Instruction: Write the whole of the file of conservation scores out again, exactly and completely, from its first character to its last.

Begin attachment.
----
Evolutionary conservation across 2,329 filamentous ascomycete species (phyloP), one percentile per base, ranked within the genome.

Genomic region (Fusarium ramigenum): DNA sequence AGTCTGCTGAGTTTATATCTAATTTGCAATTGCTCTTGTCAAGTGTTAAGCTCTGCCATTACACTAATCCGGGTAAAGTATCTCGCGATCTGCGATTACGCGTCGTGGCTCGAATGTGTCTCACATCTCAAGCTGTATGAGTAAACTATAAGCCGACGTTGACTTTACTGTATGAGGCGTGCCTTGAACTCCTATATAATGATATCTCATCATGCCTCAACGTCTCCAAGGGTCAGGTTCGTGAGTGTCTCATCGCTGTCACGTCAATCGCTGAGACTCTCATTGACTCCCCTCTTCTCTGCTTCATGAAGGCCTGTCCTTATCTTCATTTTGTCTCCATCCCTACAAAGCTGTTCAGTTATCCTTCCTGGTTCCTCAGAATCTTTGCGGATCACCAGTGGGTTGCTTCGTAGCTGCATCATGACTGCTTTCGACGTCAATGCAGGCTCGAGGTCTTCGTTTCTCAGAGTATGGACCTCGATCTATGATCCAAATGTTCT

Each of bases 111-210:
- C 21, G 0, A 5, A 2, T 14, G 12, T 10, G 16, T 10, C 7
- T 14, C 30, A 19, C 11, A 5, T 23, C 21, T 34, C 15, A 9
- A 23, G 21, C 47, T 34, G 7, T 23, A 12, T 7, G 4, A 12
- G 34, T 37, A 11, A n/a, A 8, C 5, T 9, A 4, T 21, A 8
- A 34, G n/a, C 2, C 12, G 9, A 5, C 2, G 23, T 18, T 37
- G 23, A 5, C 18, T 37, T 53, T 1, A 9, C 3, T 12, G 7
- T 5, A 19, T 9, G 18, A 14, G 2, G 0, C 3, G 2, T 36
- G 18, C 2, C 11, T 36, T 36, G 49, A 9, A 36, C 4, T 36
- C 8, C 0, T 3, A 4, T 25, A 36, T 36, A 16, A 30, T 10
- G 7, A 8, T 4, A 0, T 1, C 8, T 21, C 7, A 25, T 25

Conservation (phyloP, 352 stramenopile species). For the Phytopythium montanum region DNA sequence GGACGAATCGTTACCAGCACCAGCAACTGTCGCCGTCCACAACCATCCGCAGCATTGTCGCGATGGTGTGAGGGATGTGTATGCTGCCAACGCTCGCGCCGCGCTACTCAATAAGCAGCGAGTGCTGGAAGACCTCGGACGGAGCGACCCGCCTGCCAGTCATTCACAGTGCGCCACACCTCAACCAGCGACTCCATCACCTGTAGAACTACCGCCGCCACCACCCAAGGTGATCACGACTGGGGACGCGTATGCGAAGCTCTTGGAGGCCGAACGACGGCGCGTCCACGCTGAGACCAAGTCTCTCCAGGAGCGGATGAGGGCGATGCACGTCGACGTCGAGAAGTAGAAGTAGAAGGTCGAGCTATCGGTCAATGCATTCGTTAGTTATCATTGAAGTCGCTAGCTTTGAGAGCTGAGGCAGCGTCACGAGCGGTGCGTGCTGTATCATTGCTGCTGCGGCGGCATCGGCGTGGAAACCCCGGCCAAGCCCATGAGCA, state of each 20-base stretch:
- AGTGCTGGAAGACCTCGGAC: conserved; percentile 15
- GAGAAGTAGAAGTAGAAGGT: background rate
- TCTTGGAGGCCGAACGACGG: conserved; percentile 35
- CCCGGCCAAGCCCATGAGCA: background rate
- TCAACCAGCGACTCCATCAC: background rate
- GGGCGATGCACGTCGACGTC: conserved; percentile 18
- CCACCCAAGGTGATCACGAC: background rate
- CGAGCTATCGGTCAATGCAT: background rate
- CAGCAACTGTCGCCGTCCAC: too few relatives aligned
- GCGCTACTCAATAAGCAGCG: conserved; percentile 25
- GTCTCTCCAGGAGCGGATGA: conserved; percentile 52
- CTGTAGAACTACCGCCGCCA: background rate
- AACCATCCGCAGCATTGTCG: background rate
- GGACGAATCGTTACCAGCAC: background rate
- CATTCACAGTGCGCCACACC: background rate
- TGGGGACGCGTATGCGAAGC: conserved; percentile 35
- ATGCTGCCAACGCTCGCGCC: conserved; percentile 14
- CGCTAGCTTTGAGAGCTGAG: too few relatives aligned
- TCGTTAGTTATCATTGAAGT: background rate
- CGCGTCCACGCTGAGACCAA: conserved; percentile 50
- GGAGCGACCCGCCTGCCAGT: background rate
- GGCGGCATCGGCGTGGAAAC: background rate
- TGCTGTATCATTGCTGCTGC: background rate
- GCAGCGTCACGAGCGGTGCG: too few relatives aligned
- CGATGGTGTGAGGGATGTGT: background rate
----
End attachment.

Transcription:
Evolutionary conservation across 2,329 filamentous ascomycete species (phyloP), one percentile per base, ranked within the genome.

Genomic region (Fusarium ramigenum): DNA sequence AGTCTGCTGAGTTTATATCTAATTTGCAATTGCTCTTGTCAAGTGTTAAGCTCTGCCATTACACTAATCCGGGTAAAGTATCTCGCGATCTGCGATTACGCGTCGTGGCTCGAATGTGTCTCACATCTCAAGCTGTATGAGTAAACTATAAGCCGACGTTGACTTTACTGTATGAGGCGTGCCTTGAACTCCTATATAATGATATCTCATCATGCCTCAACGTCTCCAAGGGTCAGGTTCGTGAGTGTCTCATCGCTGTCACGTCAATCGCTGAGACTCTCATTGACTCCCCTCTTCTCTGCTTCATGAAGGCCTGTCCTTATCTTCATTTTGTCTCCATCCCTACAAAGCTGTTCAGTTATCCTTCCTGGTTCCTCAGAATCTTTGCGGATCACCAGTGGGTTGCTTCGTAGCTGCATCATGACTGCTTTCGACGTCAATGCAGGCTCGAGGTCTTCGTTTCTCAGAGTATGGACCTCGATCTATGATCCAAATGTTCT

Each of bases 111-210:
- C 21, G 0, A 5, A 2, T 14, G 12, T 10, G 16, T 10, C 7
- T 14, C 30, A 19, C 11, A 5, T 23, C 21, T 34, C 15, A 9
- A 23, G 21, C 47, T 34, G 7, T 23, A 12, T 7, G 4, A 12
- G 34, T 37, A 11, A n/a, A 8, C 5, T 9, A 4, T 21, A 8
- A 34, G n/a, C 2, C 12, G 9, A 5, C 2, G 23, T 18, T 37
- G 23, A 5, C 18, T 37, T 53, T 1, A 9, C 3, T 12, G 7
- T 5, A 19, T 9, G 18, A 14, G 2, G 0, C 3, G 2, T 36
- G 18, C 2, C 11, T 36, T 36, G 49, A 9, A 36, C 4, T 36
- C 8, C 0, T 3, A 4, T 25, A 36, T 36, A 16, A 30, T 10
- G 7, A 8, T 4, A 0, T 1, C 8, T 21, C 7, A 25, T 25

Conservation (phyloP, 352 stramenopile species). For the Phytopythium montanum region DNA sequence GGACGAATCGTTACCAGCACCAGCAACTGTCGCCGTCCACAACCATCCGCAGCATTGTCGCGATGGTGTGAGGGATGTGTATGCTGCCAACGCTCGCGCCGCGCTACTCAATAAGCAGCGAGTGCTGGAAGACCTCGGACGGAGCGACCCGCCTGCCAGTCATTCACAGTGCGCCACACCTCAACCAGCGACTCCATCACCTGTAGAACTACCGCCGCCACCACCCAAGGTGATCACGACTGGGGACGCGTATGCGAAGCTCTTGGAGGCCGAACGACGGCGCGTCCACGCTGAGACCAAGTCTCTCCAGGAGCGGATGAGGGCGATGCACGTCGACGTCGAGAAGTAGAAGTAGAAGGTCGAGCTATCGGTCAATGCATTCGTTAGTTATCATTGAAGTCGCTAGCTTTGAGAGCTGAGGCAGCGTCACGAGCGGTGCGTGCTGTATCATTGCTGCTGCGGCGGCATCGGCGTGGAAACCCCGGCCAAGCCCATGAGCA, state of each 20-base stretch:
- AGTGCTGGAAGACCTCGGAC: conserved; percentile 15
- GAGAAGTAGAAGTAGAAGGT: background rate
- TCTTGGAGGCCGAACGACGG: conserved; percentile 35
- CCCGGCCAAGCCCATGAGCA: background rate
- TCAACCAGCGACTCCATCAC: background rate
- GGGCGATGCACGTCGACGTC: conserved; percentile 18
- CCACCCAAGGTGATCACGAC: background rate
- CGAGCTATCGGTCAATGCAT: background rate
- CAGCAACTGTCGCCGTCCAC: too few relatives aligned
- GCGCTACTCAATAAGCAGCG: conserved; percentile 25
- GTCTCTCCAGGAGCGGATGA: conserved; percentile 52
- CTGTAGAACTACCGCCGCCA: background rate
- AACCATCCGCAGCATTGTCG: background rate
- GGACGAATCGTTACCAGCAC: background rate
- CATTCACAGTGCGCCACACC: background rate
- TGGGGACGCGTATGCGAAGC: conserved; percentile 35
- ATGCTGCCAACGCTCGCGCC: conserved; percentile 14
- CGCTAGCTTTGAGAGCTGAG: too few relatives aligned
- TCGTTAGTTATCATTGAAGT: background rate
- CGCGTCCACGCTGAGACCAA: conserved; percentile 50
- GGAGCGACCCGCCTGCCAGT: background rate
- GGCGGCATCGGCGTGGAAAC: background rate
- TGCTGTATCATTGCTGCTGC: background rate
- GCAGCGTCACGAGCGGTGCG: too few relatives aligned
- CGATGGTGTGAGGGATGTGT: background rate